By Graham Templeton on April 18, 2013
There are three technologies that collectively line the threshold to The Future: Meal pills, flying cars, and killer laser beams. Two of those are unlikely to happen, one for reasons of taste and the other because who the hell wants their grandma in charge of an aircraft, but that third… Lasers have tantalized everyone from science fiction writers to secretaries of defense, and for a long time there has been a view among many scientists that the pursuit is frivolous.
As we’ll see, there are some fundamental impediments to making lasers into weapons, and some equally fundamental reasons you might not want to succeed, regardless. Still, this month has seen some fundamental steps forward for the technology, including one proof-of-concept in which the US Navy shot down a drone. We finally seem to be on the brink of realizing the dreams of men like Edward Teller and Ronald Reagan, and of the generation they convinced that lasers would keep them safe.
LASER is actually an acronym for Light Amplification and Stimulated Emission of Radiation, and it was Albert Einstein who first proposed the mechanism of their creation, what he called stimulated emission. The first realization of his idea created a beam of microwave radiation rather than visible light, making it technically a MASER, but we’ve been using fuzzy definitions of these words for decades; in the eyes of the popular media, everything from a diffuse microwave emitter to a particle beam can be called a laser. The scope of the technologies we will accept in fulfilling the dream may have expanded, but the practical criteria have not: we need a light-quick beam, preferably a solid and unbroken line of fire, one which remains coherent and deadly even at extreme range. We don’t much care if the projectiles are photons or protons, if the projector is hand-held or mounted on a Super Star Destroyer. Just give us our lasers.
From here on we’ll be referring to them as “directed energy weapons,” and we should cut ourselves a little slack — weaponizing this technology is not the entirely the stuff of sci-fi. After all, we can already use lasers to cut diamond, to target aerial strikes, to power small aircraft, and we already use particle beams for everything from destroying tumors to finding the Higgs boson. There’s potential here, even leaving aside the obvious advantages of light-speed projectiles and rechargeable weapon magazines.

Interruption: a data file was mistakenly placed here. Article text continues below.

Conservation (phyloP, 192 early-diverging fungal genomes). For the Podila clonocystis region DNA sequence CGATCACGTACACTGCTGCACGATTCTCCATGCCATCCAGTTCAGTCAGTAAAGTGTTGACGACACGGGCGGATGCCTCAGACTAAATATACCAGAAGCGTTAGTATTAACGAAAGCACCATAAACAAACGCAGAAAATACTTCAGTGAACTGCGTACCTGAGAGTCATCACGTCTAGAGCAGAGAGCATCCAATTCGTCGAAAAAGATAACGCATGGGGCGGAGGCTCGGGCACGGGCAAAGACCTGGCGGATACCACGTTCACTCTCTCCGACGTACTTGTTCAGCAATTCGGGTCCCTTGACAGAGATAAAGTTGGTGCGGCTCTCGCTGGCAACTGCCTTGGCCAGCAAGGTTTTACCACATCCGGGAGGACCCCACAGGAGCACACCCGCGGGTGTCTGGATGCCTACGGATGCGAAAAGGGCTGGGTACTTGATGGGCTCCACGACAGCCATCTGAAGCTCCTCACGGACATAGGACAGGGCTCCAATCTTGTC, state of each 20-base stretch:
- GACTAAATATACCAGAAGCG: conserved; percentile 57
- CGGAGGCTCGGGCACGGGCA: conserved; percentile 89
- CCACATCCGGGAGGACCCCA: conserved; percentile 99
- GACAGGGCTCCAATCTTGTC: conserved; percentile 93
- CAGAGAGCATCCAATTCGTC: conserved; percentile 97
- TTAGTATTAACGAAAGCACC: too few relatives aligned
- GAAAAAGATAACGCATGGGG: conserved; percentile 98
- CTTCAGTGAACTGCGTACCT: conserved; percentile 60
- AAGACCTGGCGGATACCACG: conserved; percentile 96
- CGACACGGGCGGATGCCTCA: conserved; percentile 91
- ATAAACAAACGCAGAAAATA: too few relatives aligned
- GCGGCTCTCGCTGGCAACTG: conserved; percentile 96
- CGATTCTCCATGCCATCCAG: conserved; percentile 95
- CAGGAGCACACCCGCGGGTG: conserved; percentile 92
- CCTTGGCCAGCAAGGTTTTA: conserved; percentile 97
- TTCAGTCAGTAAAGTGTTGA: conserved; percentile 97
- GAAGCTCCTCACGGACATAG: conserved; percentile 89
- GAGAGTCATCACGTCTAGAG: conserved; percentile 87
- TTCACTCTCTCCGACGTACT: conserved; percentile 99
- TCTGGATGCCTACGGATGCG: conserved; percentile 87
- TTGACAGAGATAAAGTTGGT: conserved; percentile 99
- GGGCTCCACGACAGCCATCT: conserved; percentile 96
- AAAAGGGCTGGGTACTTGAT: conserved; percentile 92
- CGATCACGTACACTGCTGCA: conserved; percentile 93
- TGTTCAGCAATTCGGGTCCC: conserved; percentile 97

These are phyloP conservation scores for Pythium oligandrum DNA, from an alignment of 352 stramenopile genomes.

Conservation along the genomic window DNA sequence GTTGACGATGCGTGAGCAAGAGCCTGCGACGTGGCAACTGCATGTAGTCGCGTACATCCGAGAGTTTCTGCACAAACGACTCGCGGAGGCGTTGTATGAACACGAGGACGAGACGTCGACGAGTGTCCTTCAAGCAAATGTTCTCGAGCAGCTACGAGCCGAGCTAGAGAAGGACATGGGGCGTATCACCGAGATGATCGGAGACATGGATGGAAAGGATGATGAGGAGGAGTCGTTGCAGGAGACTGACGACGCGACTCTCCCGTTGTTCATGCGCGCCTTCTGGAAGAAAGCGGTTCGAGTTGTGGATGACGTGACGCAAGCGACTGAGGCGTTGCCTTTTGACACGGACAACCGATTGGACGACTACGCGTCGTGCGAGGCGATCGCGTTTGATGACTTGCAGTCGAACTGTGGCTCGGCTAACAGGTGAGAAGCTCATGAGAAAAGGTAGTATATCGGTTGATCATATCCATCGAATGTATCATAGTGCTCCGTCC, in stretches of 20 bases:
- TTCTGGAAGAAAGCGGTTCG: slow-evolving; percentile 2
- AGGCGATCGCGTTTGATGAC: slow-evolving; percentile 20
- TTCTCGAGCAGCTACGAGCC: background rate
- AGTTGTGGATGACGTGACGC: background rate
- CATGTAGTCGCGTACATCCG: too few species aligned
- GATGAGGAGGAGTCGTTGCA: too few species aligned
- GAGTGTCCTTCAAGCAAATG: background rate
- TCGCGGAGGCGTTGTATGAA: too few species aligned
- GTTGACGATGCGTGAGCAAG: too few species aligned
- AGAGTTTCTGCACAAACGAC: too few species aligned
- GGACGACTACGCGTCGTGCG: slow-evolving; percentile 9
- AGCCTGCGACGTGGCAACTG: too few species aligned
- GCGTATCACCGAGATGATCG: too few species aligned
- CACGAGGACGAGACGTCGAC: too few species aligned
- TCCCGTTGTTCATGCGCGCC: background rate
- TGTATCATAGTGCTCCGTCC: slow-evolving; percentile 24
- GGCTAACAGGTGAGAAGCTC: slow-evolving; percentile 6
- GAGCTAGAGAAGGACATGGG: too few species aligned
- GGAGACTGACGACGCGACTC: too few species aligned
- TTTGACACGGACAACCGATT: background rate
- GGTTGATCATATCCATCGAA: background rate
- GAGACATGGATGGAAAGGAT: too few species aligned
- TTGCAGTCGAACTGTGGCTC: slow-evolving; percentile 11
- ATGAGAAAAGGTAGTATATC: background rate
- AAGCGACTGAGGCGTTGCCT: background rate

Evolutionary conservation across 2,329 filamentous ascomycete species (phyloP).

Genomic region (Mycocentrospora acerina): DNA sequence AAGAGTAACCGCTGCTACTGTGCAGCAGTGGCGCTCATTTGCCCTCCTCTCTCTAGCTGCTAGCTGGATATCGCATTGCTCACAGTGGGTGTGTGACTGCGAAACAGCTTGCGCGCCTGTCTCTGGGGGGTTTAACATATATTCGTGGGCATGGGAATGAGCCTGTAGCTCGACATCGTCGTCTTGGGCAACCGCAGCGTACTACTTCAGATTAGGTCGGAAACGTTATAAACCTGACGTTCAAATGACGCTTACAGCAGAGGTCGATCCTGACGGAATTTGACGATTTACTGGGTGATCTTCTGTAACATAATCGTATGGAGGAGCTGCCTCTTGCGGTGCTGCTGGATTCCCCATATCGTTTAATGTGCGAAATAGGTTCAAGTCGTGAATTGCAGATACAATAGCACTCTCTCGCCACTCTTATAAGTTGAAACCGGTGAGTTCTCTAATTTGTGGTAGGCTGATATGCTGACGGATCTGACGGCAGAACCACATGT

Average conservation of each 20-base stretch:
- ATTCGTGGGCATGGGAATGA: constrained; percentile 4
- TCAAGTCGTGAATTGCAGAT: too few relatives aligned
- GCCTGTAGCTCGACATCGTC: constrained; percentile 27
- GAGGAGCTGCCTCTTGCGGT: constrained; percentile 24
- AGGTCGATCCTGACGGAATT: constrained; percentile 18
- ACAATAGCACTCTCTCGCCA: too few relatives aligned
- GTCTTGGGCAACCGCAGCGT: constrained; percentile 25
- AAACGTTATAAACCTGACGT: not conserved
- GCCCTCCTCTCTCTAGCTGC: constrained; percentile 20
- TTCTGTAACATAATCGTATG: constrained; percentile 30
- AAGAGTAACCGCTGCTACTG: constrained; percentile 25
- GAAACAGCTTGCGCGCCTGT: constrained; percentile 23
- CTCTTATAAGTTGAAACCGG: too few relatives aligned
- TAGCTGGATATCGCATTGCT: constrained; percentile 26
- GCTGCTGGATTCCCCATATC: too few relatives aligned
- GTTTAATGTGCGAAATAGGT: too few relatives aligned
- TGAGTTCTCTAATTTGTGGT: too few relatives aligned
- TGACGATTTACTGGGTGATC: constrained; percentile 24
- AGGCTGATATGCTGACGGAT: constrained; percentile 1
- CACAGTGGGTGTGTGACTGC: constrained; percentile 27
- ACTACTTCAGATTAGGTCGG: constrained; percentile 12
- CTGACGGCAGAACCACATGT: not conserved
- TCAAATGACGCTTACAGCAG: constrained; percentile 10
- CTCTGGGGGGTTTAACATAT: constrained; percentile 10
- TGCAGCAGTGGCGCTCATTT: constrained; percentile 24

Essentially every “advanced” weapons technology in history has just been increasing elaboration on one of two ideas: hit an object with another object, and subject an object to an uncontrolled emission of heat energy (blow it up). Occasionally, we have mixed the two approaches together. Directed energy weapons are one of our few real attempts at pioneering a fundamentally different sort of weapon.
We can break this topic down along two basic axes, each with two states. First, there is weapon type, of which there are two: The too-small weapons, the handheld personal phasers of Star Trek, and the too-far weapons, the great, Hoth-like siege engines floating on battleships or orbital platforms. On the other axis, there’s the technology type, which can also be broken down into two major categories: The lasers, focused emitters of various forms of light energy, and the particle beams, super-rapid-fire miniguns that shoot streams of small, mass-carrying particles. There are a few other weapon types we’ll address at the end, but most real world steps toward the lasers of The Future fall neatly into one of the four quadrants in our matrix.
The X Axis – Using laser weapons
Let’s look first at how these weapons might enter the battlefield, regardless of their engineering. There are two basic approaches to implementation: Hand-held beam weapons like we see in Star Trek, and platform based weapons like those we see in reality. Unfortunately, hand-held beam weapons won’t be happening any time soon.
The reasons for this are numerous, but foremost among them is power. Lasers, particle beams, microwave emitters, all of them require great amounts of power, and even if one was willing to haul around a megawatt battery it would eventually need replacing just like regular ammo. We have an informal threshold of 100 kW to reach, past which point, we’ve pretty much decided, our laser will be a killer battle-laser. Before that threshold, presumably, it’s just a really strong pointer.